Why are so many school minibuses so old?

The answer is, because they are purchased, not leased.

Now let me explain this a little further.  Leased minibuses can be traded in when the lease comes to an end.  So it is relatively easy to move on to the next lease, which obviously avoids the issue of thinking about how one might obtain a large amount of cash to buy the next bus.

But schools which buy minibuses can run into even greater difficulties than this.

Imagine this very common scenario.  The school decides that a minibus would be helpful, and for four years the PTA, ably and willingly supported by the staff of the school, work to raise money through everything from sponsored events to huge car boot sales.

Eventually after four or five years the money has been gathered.  Any short fall (which can occur because of the rise in the cost of vehicles during the fund raising period) is made up by the school, or through one final appeal, and then the bus is purchased.  Everyone is happy.

Now it would be quite inappropriate (and indeed probably doomed to failure) if the school started its collection and money raising process again for the next bus, the following year.  But in fact if the newly purchased minibus is not going to be run into the ground, this is what is needed.

In effect fund raising for the next minibus generally doesn’t start until the bus actually needs replacing – when it is about five years old.   But it takes five more years to raise the funds, and so that opens the door to the school spending a fortune trying to maintain a ten year old bus on the road, at the end of the period.

Further, most schools find that it is incredibly difficult to raise money for a replacement, as opposed to raising money for something that is new.   “Raising money for a minibus?” asks the put-upon parent.  “I thought you already had one…”

Such a questioning raises doubts, and these open up the realisation that by the time the next bus is purchased that parent’s children will have left the school.

So the problems mount, and in the end most schools realise that buying the second minibus is much, much harder than buying the first – and that was tough enough.

Which is why leasing is becoming ever more popular as a way of getting a replacement minibus.  Buying another new one is, for many schools, just not a viable option.  Handing back the old bus and leasing a new one is a lot, lot easier.

You can find more information on our leasing options on our website.

Alternatively, please do call us on 01753 859944 or email us at minibus@benchmarkleasing.co.uk for more information.

Finding ways of letting everyone who is interested in the school know what the school is up to, is highly beneficial to everyone in the school.

Of course just about the most important point about leasing a school minibus is to ensure that the monthly payments are met, that the bus is serviced and repaired as need be, and that parents and other interested parties know all about how it is being used.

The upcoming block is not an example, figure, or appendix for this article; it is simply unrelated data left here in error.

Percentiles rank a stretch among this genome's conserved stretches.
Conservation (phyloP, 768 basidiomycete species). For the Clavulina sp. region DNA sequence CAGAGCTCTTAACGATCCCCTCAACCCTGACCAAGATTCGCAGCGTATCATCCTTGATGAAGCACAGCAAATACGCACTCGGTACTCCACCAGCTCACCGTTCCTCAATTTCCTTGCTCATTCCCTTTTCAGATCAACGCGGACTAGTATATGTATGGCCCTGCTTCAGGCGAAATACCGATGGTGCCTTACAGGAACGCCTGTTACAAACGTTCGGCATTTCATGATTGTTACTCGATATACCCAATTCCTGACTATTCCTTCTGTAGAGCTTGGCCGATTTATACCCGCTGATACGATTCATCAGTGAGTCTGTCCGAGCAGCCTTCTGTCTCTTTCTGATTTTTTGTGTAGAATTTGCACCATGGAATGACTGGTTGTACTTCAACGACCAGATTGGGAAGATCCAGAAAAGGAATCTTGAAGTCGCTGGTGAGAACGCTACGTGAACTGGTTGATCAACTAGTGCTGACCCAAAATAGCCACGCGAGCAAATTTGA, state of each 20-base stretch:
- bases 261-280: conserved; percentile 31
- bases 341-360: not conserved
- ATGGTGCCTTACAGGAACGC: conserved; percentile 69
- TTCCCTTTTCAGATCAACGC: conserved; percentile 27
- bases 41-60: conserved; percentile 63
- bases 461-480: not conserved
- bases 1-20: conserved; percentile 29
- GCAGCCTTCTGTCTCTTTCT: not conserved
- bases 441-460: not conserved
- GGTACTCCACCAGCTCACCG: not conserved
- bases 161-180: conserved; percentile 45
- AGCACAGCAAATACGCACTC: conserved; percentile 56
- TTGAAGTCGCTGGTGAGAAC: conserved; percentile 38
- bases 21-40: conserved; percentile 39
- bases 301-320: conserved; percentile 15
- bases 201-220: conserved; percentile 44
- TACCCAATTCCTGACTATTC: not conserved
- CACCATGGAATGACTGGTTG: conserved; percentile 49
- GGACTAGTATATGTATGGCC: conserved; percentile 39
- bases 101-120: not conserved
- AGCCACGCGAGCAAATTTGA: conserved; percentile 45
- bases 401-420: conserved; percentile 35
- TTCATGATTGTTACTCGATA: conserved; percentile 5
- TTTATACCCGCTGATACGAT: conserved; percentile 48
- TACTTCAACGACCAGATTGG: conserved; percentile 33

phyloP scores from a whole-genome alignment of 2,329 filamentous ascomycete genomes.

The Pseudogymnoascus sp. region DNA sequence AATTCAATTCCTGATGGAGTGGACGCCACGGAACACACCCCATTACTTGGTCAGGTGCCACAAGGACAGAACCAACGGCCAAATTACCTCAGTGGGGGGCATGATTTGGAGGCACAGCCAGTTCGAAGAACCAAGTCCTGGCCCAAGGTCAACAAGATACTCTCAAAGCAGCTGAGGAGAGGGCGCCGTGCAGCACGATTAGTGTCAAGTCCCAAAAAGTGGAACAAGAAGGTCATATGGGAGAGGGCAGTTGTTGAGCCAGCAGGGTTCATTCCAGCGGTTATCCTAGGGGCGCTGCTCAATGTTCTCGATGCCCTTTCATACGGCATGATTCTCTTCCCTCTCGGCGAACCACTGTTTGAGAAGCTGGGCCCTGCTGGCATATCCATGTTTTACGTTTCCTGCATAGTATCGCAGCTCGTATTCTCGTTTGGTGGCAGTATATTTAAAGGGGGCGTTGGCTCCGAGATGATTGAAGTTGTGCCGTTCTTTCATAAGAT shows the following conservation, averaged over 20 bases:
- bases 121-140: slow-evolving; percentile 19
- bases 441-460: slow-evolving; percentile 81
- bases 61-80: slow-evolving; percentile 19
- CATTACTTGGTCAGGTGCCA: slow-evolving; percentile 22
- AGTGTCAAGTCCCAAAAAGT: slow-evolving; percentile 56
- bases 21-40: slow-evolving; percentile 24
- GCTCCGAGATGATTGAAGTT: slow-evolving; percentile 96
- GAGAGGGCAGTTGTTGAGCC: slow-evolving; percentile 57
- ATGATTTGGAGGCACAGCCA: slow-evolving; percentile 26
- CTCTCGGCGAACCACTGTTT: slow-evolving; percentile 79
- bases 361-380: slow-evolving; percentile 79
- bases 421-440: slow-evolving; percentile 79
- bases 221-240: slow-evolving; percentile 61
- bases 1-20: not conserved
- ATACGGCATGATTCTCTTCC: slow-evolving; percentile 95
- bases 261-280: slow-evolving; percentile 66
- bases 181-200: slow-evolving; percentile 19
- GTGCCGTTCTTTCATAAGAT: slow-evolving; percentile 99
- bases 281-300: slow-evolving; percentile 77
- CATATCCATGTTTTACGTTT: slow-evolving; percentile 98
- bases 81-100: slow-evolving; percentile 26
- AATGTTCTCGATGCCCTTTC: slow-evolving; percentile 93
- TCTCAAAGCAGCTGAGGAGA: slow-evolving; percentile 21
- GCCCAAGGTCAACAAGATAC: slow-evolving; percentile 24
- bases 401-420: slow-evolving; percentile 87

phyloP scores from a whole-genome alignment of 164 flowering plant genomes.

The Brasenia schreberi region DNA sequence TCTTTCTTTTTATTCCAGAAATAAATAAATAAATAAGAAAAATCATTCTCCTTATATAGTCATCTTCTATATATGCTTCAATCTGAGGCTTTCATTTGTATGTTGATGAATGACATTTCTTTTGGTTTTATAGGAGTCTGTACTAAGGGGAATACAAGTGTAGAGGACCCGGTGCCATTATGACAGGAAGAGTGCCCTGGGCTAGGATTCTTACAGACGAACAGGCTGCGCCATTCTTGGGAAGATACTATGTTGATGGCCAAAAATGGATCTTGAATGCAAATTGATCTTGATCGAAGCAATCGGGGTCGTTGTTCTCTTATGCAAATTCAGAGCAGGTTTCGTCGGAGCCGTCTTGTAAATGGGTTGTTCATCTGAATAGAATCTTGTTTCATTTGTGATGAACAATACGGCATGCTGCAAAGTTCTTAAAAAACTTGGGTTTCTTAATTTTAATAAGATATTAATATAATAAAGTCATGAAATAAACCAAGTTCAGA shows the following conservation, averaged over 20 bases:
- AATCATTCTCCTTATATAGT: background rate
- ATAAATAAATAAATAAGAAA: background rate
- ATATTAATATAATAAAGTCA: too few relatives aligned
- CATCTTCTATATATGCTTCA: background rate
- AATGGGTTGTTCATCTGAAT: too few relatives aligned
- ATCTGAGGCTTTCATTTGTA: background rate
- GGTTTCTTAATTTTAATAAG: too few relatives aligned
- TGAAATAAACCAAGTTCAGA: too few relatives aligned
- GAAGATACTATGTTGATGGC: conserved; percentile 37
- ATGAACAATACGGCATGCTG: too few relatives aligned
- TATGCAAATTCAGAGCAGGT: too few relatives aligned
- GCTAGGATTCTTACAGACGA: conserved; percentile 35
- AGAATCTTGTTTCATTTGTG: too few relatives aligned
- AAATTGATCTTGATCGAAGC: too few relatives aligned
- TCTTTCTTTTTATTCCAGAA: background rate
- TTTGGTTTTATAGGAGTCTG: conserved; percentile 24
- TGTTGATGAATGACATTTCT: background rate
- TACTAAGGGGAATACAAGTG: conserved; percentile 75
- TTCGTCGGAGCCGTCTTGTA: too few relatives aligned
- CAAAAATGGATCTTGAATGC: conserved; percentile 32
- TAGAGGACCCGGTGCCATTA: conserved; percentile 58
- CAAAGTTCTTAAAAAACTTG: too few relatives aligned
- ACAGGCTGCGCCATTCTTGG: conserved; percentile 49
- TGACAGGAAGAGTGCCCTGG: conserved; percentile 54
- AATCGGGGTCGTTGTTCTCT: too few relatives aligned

Now it is worth stressing “leasing” here because by and large schools that buy their own minibus do so with donations from parents so everyone will be aware that the school has got a minibus.

But leasing – a much more balanced and efficient funding system – does have one draw back.  It doesn’t require this fundraising work, and so the awareness that the bus has been acquired by the school is often missing.

Yes, telling everyone in the school that the school has a minibus (or indeed a second minibus) is vital if pride in the school is to be increased and awareness of what the school is doing is to be enhanced.

This can be done in several ways.

First through putting a note at the end of the weekly email to parents about school life, giving a list of all the places and events that the bus has been used to take pupils and students to.

Second there can be an accumulated half termly list put on the school web site.

And finally – perhaps most interestingly but also most often missed – there can be a school blog which records each outing and event from the point of view of those who went.

The blog is something that should be written by one or more pupils or students who travelled on the bus for a particular event – with the duty of writing the blog circulating among those on the trip.  Not only does this build up into a complete record, from the students’ point of view, of the use of the bus, it is also an excellent exercise in reportage writing. 

Indeed students can be encouraged to make their report more interesting than the one before, whilst staying within the bounds of reality and good taste!

The point about blogs is that their readership can become very large and as long as the pieces are positive then they will become an ever more important way of spreading the word about what the school is doing.

Thus it is important that the blog should have a link at the end of each article back to the school’s website, and to ways of getting in touch with the school.